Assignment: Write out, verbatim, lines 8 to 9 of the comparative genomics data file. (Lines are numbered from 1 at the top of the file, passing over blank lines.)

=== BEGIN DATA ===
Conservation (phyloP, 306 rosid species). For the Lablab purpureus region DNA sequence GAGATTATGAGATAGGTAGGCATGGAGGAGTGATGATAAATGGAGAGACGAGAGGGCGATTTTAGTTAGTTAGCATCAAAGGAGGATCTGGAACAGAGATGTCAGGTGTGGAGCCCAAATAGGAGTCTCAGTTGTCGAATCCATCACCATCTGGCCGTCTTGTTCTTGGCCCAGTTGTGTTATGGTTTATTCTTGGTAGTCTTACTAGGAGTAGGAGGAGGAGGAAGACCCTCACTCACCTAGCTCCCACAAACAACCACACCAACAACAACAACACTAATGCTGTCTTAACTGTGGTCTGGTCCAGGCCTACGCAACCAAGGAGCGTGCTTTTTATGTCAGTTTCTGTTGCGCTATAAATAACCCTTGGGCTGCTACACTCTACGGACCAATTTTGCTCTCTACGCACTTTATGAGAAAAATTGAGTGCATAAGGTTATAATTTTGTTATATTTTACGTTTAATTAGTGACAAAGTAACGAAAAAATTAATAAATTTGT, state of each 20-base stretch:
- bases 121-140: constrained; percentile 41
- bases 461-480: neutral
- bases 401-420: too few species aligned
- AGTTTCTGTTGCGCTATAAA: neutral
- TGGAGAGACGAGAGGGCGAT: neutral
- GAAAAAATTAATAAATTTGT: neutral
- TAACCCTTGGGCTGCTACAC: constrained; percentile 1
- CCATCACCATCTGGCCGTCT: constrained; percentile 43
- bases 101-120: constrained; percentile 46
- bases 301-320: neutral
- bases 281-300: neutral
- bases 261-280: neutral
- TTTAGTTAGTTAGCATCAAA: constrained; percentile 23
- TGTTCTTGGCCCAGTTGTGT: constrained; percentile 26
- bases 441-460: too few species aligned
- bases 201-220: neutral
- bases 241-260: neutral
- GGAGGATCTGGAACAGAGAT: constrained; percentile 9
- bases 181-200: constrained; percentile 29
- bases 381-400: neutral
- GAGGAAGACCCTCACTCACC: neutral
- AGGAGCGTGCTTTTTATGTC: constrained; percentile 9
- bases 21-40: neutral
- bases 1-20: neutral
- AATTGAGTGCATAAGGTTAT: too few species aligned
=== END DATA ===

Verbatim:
- TAACCCTTGGGCTGCTACAC: constrained; percentile 1
- CCATCACCATCTGGCCGTCT: constrained; percentile 43